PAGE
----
10 Ways to Incorporate More Vegetables into Your Diet

 

Vegetables are a vital component of your physical and mental health, so listen to your mother (and your doctor) and add more of them into your diet. Higher vegetable consumption has been a staple of the medical community for ages…

 

However, increasing fiber intake, potassium, folic acid, and vitamins C and A doesn’t sound incredibly fun. (This is especially true for kids, but adults also turn up their noses at the idea of a plant-based diet.)

 

What if you could effortlessly integrate more vegetables into your and your family’s diet? When you read this article, you’ll find that splicing in a bit more greenery into your diet is a very simple task.

 

There are more than enough reasons to eat more vegetables and transition to a plant-based diet, but just to show you what’s at stake:

  • Higher vegetable consumption decreases high blood pressure.
  • Vegetables cut down on hunger pangs that happen between meals.
  • Adding more vegetables to your diet is proven to help control and lose weight.
  • Vitamin A protects against infection and benefits eye and skin health.
  • Vitamin C speeds up the healing process and improves teeth and gum health.

 

Needless to say, vegetables are practically medicine—proactive medicine that halts diseases before they start.

 

If you’re still unsure how you can eat more vegetables without adding to your grocery bills or seeing resistance from family members, here are 10 ways to do exactly that.

 

  1. Use a Tower Garden. Aeroponic tower gardens are a wonderful way to grow your own vegetables. The structure is so compact that it can fit on your porch or fire escape. It’s like a flourishing garden right outside your front door.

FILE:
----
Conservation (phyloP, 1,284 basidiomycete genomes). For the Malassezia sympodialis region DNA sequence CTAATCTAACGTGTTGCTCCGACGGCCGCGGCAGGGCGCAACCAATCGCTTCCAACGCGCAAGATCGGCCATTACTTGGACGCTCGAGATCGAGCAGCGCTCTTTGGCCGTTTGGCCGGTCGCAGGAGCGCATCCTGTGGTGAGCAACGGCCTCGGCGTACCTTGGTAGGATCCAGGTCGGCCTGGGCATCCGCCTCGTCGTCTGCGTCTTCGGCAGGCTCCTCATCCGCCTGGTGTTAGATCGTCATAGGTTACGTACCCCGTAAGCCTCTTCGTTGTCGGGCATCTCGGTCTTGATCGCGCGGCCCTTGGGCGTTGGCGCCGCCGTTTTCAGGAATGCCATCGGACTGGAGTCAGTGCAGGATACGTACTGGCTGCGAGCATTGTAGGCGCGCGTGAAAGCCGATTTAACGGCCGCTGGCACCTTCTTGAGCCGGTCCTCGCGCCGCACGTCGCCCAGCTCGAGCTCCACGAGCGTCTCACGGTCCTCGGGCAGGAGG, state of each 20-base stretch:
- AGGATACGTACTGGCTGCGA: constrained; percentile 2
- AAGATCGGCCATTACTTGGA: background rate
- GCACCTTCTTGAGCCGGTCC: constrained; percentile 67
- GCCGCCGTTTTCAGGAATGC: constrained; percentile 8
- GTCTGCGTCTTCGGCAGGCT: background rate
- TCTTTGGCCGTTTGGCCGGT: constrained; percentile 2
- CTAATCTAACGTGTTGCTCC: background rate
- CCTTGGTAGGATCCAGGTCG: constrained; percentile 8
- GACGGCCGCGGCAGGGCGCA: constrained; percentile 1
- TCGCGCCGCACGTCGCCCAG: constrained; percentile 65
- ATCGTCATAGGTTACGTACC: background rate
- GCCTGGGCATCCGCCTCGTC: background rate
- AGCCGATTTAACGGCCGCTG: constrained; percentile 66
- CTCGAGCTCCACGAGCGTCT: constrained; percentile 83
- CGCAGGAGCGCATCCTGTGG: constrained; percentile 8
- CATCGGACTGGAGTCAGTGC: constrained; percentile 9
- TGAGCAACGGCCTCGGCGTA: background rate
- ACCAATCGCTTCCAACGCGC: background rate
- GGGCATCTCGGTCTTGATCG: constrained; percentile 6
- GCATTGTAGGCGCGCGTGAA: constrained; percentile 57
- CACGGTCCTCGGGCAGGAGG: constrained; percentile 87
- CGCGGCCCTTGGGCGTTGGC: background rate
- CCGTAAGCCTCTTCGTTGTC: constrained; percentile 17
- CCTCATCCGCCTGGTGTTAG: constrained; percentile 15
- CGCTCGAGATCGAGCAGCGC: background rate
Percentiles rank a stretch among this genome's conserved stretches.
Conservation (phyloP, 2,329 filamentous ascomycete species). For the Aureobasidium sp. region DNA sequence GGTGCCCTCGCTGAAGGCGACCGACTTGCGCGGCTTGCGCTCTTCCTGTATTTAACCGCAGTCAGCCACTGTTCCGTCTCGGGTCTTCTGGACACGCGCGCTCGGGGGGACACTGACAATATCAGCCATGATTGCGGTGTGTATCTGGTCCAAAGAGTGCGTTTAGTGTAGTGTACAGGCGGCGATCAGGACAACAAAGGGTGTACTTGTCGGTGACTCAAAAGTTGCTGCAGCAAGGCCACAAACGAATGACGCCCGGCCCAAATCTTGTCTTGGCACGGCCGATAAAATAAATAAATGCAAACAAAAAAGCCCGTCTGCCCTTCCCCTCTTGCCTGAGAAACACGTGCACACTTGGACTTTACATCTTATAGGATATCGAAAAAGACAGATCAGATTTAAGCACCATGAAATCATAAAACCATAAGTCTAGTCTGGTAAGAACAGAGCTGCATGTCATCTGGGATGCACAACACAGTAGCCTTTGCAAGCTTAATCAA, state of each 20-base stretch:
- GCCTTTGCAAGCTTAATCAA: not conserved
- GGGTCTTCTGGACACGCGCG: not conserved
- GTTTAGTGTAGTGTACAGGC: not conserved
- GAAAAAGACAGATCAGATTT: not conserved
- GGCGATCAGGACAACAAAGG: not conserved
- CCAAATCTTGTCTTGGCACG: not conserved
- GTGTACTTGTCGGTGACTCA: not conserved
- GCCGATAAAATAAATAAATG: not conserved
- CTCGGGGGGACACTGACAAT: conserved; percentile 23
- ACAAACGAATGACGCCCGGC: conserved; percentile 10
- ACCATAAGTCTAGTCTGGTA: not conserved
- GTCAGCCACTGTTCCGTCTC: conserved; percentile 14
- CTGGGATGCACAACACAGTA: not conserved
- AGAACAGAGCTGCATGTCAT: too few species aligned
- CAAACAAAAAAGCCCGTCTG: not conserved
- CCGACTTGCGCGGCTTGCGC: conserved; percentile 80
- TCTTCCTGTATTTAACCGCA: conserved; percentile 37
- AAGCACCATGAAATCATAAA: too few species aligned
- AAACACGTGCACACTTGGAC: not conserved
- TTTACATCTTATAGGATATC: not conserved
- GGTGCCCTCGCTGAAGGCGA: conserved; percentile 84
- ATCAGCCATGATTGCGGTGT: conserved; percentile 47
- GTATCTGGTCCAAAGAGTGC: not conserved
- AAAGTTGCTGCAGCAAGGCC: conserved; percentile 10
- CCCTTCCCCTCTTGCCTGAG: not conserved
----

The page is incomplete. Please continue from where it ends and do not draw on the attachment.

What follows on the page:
1. Make festive salads. Food should be fun, especially if you’re trying to get kids to consume more vegetables. Come together with your family to see the vegetable concoctions you can create.

 

  1. Put vegetables in your omelets. Ditch the mound of cheese and replace it with vegetables that make an omelet even more scrumptious. When you partner vitamins A and C and fiber with the protein found in eggs, you have an ideal meal.

 

  1. Enjoy a smoothie. Throw a few carrots or a bunch of kale into your fruit smoothies. Call it sneaky, but it works. Plus, if you and/or your family aren’t huge fans of vegetables, the taste of fruit often overpowers vegetables.

 

  1. Use vegetables as snack food. When the afternoon hunger hits, make it a point to toss out the potato chips and replace them with carrot sticks. Make this practice a habit, and you’ll facilitate better weight control.

 

  1. Check out farmer’s markets. Head out to town and walk around a bustling farmer’s market. You’ll discover new vegetables grown by local farmers. Plus, you’ll contribute to the local economy.

 

  1. Let kids select vegetables at the store. Kids like to be involved, so why not let them pick a few groceries?

 

  1. Include vegetables in every meal—no matter what. This one speaks for itself. Cut down on your meat and starch portion sizes, and make up for it with vegetables.

 

  1. Throw vegetables on the grill. If you’re having an impromptu barbecue, swap out a few meats for vegetables. Charred vegetables have a new and different texture that enhances the flavor.

 

  1. Make healthy marinara. Several sauces are packed with calories, fat, and sugar. Use tomatoes to make marinara instead.

 

Are you ready to grow your own health? Try out a Tower Garden.

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